Design Dissertation: Madhuli Awasarkar
Guide: Shilpa Sharma
The use of silk has long been a synonym for grandeur and a status symbol. People, art forms, history, mythology, diverse culture have influenced silk as a textile and thus it also embodies diversity and richness of textiles in Indian culture. Sericulture to silk is a long process that involves various mechanisms and people on various levels of complexity. With changing definitions of urban fabric, silk has evolved from a cultural entity to one that also has economic importance.
The demand for has made it a lucrative alternative to agriculture. The entire process from sericulture to its weaving involves converting the cycle of silkworms into a thread and later into a magnificent fabric. The many stages of its varied processing have helped generate employment.
Maharashtra is one of the leading states in India involved in silk production. As the well-established states have concentration of the primary as well as allied activities, there has been stagnancy in the level of silk production. It was also found that all the activities from fibre to fabric are segregated in different geographical regions leading to inaccessibility for economically weaker class involved. As a result, it creates a long-distance dependency on trainings, allied services and processes. Sericulture and weaving structure are still at a vulnerable stage. Silk production process involves intense and promising labour, each of them with individual method of working with different working environments. As a result, their issues are divided into various levels dealing with internal, external conditions, social and economic structure and health parameters. Various regions have emerging sericulture farms and production set ups for which farmers are required to travel all the way to Mysore to acquire skills and trainings. As the cocoon forms and matures, it is auctioned in cocoon market at Karnataka. Whereas in case of handlooms, weavers have started turning their back to handloom methods and are adapting the power loom system, converting this art and skill of weaving into a mere industrial practice. Thus, this has created an impact on the overall cultural legacy of weaving.
With increasing production pressure, lack of skill trainings and workshops, dependency on other states, existing problems in working, surrounding conditions, infrastructure, there emerges a need to find a solution to all these issues, tackle the cultural dilemma and mark its existence. It was observed that there has overall been less exposure to these communities due to economic and infrastructural difficulties. In order to carry out the whole process, empowering people has been an important step. Farmers, reelers, dyers, weavers are the whole and soul foundation to this system, hence as a response to the emerged conflict first step should be to equip and train these people in order to expand the system further which includes proper orientation and skill training to pass on the art, establish an interaction between various communities involved, providing them a platform to represent themselves and provide economic stability under government provisions.
Silk Sanyog: Unifying Silk and its People
In Maharashtra, among all the districts Vidarbha has the maximum amount of silk farming carried out. As there is water scarcity and issues for water as a resource where agriculture is a primary occupation it becomes difficult for farmers to meet their ends meet. Nagpur district has been the leading district in sericulture and further weaving communities. It has an existing silk department working that aims to expand its training base for farmers and create more weaver’s service centres. The present area under sericulture in Nagpur district is about 141 acres which is mostly concentrated in Nagpur, Kalmeshwar,Katol, Narkhed and Ramtek of Nagpur district.Nagpur being at the centre has a well-established transport connectivity and allied.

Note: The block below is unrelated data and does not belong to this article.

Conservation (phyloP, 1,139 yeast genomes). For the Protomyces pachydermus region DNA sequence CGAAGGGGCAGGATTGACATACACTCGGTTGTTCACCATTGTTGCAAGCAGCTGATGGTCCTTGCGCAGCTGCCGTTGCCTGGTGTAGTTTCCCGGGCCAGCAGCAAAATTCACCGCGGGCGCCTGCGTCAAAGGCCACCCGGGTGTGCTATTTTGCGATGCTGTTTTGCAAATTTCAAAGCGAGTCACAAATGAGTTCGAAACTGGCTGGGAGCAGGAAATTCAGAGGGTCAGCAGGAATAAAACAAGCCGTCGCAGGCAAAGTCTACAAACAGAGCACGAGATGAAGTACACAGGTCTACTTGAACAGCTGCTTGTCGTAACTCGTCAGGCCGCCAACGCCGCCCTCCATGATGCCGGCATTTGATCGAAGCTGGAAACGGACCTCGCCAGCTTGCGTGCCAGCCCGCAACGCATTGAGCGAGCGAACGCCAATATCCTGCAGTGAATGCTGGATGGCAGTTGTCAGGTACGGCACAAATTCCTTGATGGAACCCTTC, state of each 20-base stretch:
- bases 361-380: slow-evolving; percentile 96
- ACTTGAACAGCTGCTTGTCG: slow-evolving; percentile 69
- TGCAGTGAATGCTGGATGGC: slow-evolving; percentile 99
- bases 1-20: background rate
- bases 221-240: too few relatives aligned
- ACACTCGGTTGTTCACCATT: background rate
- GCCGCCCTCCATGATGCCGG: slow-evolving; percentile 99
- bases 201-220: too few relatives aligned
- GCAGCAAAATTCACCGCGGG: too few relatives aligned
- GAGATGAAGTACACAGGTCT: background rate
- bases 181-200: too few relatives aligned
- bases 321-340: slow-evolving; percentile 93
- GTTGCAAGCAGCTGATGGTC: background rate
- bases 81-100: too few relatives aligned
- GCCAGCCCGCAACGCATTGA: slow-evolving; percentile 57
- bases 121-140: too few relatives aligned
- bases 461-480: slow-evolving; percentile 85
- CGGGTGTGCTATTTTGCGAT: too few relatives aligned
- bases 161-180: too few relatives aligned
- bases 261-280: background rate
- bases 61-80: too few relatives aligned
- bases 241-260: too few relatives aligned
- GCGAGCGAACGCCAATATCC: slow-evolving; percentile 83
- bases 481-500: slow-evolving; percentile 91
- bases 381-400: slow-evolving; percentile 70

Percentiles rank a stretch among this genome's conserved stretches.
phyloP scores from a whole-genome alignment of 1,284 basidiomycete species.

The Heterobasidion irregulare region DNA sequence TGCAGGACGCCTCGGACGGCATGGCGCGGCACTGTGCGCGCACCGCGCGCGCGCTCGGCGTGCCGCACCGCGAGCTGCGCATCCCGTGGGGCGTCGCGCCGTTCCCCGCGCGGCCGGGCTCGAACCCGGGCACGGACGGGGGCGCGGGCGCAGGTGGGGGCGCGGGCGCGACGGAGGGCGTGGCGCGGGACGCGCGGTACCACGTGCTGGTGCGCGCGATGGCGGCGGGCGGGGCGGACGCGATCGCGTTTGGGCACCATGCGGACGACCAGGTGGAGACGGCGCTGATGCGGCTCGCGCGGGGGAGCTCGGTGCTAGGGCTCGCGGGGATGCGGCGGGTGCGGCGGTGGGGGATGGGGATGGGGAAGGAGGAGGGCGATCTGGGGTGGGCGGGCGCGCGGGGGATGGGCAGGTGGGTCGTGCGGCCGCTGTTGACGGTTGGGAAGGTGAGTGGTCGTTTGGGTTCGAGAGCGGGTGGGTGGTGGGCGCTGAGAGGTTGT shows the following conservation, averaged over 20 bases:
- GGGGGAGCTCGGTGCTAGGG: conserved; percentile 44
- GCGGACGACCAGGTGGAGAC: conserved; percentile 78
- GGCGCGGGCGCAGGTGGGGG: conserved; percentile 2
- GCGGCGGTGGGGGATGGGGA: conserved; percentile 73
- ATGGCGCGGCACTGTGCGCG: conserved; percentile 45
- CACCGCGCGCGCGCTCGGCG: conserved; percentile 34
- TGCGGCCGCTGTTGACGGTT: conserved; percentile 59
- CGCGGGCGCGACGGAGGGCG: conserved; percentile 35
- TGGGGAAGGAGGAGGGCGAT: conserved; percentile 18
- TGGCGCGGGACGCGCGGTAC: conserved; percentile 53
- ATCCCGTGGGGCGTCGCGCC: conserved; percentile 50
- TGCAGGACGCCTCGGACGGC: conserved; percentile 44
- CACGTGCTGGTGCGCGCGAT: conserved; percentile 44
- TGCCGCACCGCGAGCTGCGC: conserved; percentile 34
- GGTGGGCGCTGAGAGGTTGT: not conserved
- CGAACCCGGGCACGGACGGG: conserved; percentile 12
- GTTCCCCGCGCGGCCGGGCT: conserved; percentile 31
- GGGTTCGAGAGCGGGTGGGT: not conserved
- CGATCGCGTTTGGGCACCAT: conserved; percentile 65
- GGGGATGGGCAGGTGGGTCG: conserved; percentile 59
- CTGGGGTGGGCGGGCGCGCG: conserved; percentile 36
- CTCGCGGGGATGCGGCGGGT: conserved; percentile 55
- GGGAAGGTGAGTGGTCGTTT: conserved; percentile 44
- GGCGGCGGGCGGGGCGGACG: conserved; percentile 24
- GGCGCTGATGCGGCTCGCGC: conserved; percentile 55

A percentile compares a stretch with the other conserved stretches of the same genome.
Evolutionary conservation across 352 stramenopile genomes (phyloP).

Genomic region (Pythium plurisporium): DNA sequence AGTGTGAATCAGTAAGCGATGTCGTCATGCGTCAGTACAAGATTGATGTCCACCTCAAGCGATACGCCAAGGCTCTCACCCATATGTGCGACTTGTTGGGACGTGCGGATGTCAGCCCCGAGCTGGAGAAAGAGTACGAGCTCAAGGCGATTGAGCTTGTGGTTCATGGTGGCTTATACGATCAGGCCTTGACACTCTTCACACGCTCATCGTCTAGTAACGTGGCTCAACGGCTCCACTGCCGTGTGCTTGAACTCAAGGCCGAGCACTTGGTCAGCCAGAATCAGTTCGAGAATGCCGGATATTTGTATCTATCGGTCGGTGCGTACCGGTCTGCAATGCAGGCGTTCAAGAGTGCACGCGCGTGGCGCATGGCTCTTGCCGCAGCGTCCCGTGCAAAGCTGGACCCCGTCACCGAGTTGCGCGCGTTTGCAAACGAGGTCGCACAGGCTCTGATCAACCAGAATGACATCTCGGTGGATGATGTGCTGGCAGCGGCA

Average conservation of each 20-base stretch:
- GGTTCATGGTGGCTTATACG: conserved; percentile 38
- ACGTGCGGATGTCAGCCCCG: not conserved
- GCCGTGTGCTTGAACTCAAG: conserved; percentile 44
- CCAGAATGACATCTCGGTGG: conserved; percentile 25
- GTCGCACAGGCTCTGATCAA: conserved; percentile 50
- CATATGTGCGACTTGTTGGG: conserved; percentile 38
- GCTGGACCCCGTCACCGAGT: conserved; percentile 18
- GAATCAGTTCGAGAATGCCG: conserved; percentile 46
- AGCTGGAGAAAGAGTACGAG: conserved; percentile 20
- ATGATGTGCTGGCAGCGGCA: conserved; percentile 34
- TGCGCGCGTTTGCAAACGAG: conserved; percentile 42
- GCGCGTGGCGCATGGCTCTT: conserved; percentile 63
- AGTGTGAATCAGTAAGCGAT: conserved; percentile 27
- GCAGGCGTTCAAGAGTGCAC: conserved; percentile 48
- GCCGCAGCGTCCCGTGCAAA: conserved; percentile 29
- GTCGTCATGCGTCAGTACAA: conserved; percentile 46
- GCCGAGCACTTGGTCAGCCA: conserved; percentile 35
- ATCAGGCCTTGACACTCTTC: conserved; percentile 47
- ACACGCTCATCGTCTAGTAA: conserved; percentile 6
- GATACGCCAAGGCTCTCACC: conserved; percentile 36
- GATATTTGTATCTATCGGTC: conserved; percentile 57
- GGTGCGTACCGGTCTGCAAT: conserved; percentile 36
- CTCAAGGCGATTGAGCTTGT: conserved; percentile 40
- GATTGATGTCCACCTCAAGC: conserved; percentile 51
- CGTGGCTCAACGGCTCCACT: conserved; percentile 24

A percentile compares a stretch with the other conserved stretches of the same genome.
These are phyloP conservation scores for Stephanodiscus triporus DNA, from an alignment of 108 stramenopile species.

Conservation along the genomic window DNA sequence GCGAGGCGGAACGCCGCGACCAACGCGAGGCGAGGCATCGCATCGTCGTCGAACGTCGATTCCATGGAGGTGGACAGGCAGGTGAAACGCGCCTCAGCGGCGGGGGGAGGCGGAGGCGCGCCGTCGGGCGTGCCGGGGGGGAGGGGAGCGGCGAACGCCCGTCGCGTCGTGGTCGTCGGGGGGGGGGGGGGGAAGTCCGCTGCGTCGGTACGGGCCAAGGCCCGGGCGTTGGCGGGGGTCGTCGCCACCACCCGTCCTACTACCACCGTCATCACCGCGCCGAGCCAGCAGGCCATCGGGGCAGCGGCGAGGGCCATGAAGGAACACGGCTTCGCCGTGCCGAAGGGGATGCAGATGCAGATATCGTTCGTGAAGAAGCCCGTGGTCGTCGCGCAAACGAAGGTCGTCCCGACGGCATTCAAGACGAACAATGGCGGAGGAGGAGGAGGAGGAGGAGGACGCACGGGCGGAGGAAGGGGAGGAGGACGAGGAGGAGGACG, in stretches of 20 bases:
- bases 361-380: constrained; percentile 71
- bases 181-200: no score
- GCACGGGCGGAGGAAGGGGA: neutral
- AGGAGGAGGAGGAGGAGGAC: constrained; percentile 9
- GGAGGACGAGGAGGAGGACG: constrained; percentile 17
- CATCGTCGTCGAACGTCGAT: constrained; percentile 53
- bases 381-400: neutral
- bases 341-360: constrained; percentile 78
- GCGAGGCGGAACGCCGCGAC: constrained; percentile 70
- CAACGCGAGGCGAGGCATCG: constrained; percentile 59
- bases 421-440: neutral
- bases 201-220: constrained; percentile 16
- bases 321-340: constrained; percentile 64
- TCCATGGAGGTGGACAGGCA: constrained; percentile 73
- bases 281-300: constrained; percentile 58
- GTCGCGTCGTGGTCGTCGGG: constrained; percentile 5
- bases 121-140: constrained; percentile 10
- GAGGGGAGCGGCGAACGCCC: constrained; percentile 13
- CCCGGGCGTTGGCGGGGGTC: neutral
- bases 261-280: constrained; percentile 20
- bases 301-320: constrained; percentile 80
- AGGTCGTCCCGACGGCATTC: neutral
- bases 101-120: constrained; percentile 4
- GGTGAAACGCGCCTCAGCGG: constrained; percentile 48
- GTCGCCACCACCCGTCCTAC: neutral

Site is adjoined by two roads. Ambazari Main Road on the south west and VNIT campus road on south east One being a public edge and 3 sides being private edges. VNIT campus road edge is faces the institute which has no interaction with site. Other two edges on north and south are private plot boundaries which restrict the interaction. Main road edge being a public one helps in the physical and visual connectivity.
The program consists of four respective phases with respect to the user experience. First being the experiential phase which includes Silk process, Textile exhibits, Conferences and talks as public space. Second one as an institutional phase which is a semi private space open accessible by trainers, trainees and visitors. Third is the administrative body with research and development expansion which is strictly a private space. Forth being the accommodation facility for trainees which is a private space. The design follows the program categorisation of four phases, 3 zones on ground floor and one first floor planned to segregate the users according to the activities. The masses are planned around intimate courtyards or pockets which as whole entity again has a central pocket or courtyard. The spatial arrangement is a response to existing functions, the admin with new sericulture department works with existing department, while training spaces are planned on its opposite for a dedicated uninterrupted space, while the public interaction spaces are planned in between these two masses. Built spaces are planned around a semi-open and open central spine which is a convergence of all public activities.